Our Glorious Leader (OGL)


Born the 13th of 12 children Our Glorious Leader (OGL) had a tough childhood and by the age of five could be found working in a motor vehicle salvage yard. Every day he would slip a spare part into the pocket of his smock until he had enough to assemble a complete car and by the age 6 the Austin Healy 100 was almost finished.

He was awarded a much sort after scholarship to the Braintree Academy of Welding and Dance and it was no surprise which the young OGL took to. His precocious talent was soon recognised by Sadlers Welders who after graduation placed him in their Corps de ballet. His meteoric rise is the stuff of legend and soon he was a principal dancer alongside Nureyev and Fonteyn. His downfall, for that is what it literally was, came during a performance of Swan Lake when during a complex “Batterie” he found that he was thrusting Nureyev high into the air rather than Fonteyn. The extra weight caused severe ligament damage as well as considerable embarrassment as the famously well endowed Nureyev landed astride the hapless young dancers face knocking out three of his teeth.

A change of career beckoned. His driving skills had been recognised early on and he had soon qualified as a Reliant Robin instructor. Amongst his pupils were some who went on to fame and fortune, both Graham Hill and James Hunt graduated from the Romford Robin School, but the young OGL was not satisfied with teaching others, he wanted to race himself. An opportunity beckoned just prior the 1968 Le Mans Race. The Reliant Robin works team had to withdraw at the last minute and our young hero seized his opportunity. Borrowing one of their cars he entered the race as a privateer.

At that time this classic race was started not on a conventional grid but with cars positioned at right angles to the racing line, the drivers having to run across the track, jump into their cars and set off. Slightly confused by the injury sustained during the Nureyev incident he had difficulty negotiating the track (as this rare image shows) and so all the other cars had set well before the young OGL was able to even open the door of his Robin.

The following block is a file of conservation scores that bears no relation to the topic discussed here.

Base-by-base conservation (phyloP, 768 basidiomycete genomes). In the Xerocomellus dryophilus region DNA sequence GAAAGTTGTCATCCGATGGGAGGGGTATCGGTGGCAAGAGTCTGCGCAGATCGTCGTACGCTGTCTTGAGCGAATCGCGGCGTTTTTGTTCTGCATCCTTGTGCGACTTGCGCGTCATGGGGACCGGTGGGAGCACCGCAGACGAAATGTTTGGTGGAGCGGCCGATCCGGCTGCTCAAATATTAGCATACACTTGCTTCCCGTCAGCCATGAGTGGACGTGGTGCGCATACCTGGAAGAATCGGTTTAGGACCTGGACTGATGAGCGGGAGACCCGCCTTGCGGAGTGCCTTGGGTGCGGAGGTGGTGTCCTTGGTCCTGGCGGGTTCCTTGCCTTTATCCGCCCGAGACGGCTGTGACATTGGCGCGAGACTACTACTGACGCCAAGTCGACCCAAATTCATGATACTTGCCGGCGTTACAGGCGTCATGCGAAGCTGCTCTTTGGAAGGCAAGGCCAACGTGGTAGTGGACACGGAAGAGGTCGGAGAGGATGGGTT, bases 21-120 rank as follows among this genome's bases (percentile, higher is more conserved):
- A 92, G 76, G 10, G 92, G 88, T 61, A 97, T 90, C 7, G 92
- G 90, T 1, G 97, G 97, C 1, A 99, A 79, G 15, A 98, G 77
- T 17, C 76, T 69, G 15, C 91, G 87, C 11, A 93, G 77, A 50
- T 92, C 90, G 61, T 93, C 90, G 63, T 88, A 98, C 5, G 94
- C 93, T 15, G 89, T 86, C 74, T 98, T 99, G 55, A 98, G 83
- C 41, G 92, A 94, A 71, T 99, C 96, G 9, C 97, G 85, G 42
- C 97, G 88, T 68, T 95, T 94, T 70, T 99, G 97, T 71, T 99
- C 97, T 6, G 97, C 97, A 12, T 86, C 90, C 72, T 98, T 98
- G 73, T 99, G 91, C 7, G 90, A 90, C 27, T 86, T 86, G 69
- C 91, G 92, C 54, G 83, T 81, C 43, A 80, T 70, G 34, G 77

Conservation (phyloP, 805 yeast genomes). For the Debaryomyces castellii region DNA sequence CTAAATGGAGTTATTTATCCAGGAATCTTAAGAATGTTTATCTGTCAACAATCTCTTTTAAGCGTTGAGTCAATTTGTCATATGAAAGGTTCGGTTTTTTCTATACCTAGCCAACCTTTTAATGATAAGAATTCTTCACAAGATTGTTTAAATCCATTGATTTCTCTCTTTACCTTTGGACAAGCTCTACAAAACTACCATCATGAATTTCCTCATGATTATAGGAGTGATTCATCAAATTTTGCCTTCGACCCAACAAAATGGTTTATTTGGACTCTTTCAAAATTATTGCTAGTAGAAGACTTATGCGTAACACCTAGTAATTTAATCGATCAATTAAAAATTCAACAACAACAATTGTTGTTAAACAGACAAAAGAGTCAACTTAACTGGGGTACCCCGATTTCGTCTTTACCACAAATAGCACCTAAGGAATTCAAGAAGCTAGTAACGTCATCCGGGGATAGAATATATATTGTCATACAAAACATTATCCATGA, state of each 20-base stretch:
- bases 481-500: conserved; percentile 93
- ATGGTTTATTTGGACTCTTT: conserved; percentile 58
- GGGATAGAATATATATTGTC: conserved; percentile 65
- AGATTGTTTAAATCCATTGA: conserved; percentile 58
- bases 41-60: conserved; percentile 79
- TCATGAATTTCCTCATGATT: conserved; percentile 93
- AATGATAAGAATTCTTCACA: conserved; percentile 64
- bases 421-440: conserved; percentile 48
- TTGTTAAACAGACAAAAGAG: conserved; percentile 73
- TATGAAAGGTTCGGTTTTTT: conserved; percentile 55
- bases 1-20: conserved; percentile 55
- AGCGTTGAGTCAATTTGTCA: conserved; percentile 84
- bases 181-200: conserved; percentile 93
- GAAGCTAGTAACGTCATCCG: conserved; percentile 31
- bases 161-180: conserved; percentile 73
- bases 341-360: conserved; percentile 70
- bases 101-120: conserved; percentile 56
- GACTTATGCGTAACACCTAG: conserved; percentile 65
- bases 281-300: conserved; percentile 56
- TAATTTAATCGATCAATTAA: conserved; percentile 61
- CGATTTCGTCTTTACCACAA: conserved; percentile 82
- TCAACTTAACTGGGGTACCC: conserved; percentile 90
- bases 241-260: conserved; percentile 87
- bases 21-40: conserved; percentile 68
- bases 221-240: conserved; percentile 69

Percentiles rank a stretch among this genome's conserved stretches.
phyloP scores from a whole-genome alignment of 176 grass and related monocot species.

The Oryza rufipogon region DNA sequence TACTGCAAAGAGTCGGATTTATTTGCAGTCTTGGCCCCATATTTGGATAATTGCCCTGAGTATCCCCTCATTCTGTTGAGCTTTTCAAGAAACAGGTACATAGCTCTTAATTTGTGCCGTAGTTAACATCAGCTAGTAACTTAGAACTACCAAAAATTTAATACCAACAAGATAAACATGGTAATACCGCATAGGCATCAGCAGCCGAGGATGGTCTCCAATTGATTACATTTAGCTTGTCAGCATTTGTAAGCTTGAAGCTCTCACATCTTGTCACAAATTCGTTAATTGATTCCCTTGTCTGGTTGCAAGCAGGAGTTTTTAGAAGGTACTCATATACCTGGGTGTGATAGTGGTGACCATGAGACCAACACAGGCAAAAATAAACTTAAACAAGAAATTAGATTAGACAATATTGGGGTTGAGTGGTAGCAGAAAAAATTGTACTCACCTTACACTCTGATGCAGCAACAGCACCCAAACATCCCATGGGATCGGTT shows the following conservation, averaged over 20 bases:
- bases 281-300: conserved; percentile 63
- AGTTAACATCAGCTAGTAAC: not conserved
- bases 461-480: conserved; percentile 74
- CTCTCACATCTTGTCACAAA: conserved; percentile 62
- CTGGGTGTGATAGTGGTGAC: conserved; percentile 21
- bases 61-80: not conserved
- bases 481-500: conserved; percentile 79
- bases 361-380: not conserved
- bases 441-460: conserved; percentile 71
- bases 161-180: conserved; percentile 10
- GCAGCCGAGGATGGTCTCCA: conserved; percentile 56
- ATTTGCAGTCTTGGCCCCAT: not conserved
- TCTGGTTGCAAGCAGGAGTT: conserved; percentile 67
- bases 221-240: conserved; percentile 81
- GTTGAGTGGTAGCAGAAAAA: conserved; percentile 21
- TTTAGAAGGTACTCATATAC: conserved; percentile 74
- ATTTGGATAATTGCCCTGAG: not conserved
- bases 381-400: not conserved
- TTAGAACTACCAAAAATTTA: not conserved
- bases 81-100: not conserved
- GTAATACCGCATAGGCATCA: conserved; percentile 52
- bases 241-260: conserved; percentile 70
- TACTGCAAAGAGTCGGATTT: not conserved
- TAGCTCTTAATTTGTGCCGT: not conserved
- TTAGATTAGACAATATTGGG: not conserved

Unfortunately as the other cars were now out of sight and our hero made a serious mistake, he turned left instead of right. The works Robin had a surprising turn of speed and within 15 minutes he was approaching the first corner. To his horror so were the leading cars but in the opposite direction. As they flashed past he furiously remonstrated with them, eventually all the cars had passed him and for a while there was a clear road ahead.

As single privateer without a co-driver the young OGL was well aware that 24 hours was a long time to race so he sensibly parked up on a verge and using his primus stove made a cup of tea. It was a hot June day and coupled with the inhalation of paraffin vapour he soon he felt drowsy and quickly fell asleep. He slept on for some time and awoke to see the other cars still racing in the wrong direction, but now it was dark.

He set off once again and eventually reached the Mulsanne Straight where cars regularly attained a speed of 200 mph and it was here that the incident occurred. The Robin having just three wheels was not very stable especially at speeds above 20 mph so OGL decided that sticking to the centre of this long straight was the most sensible option. Unfortunately the other cars were now speeding towards him in pitch black darkness. As each one approached they had to swerve violently in order to avoid a collision. In the resulting chaos it transpired that every other car had run off the track, some overturning in fields others landing in the river that adjoins the track. Blissfully unaware of the carnage that he was leaving behind him he continued on as dawn broke and a warm summer’s day progressed. 

Eventually he could see the grandstands in the far distance and knew that the home straight would not be far away. With a final flourish and gripping the steering wheel as hard as he could, he decided that now was the time to change into third gear. To his amazement every face in the crowd was looking in the other direction, even a man holding the chequered flag. But as he passed the finish line a great roar went up as the occupants of the grandstand suddenly noticed the triumphant Reliant Robin. And to this day this is the only Le Mans 24 Hour Race where the winner only completed a single lap.

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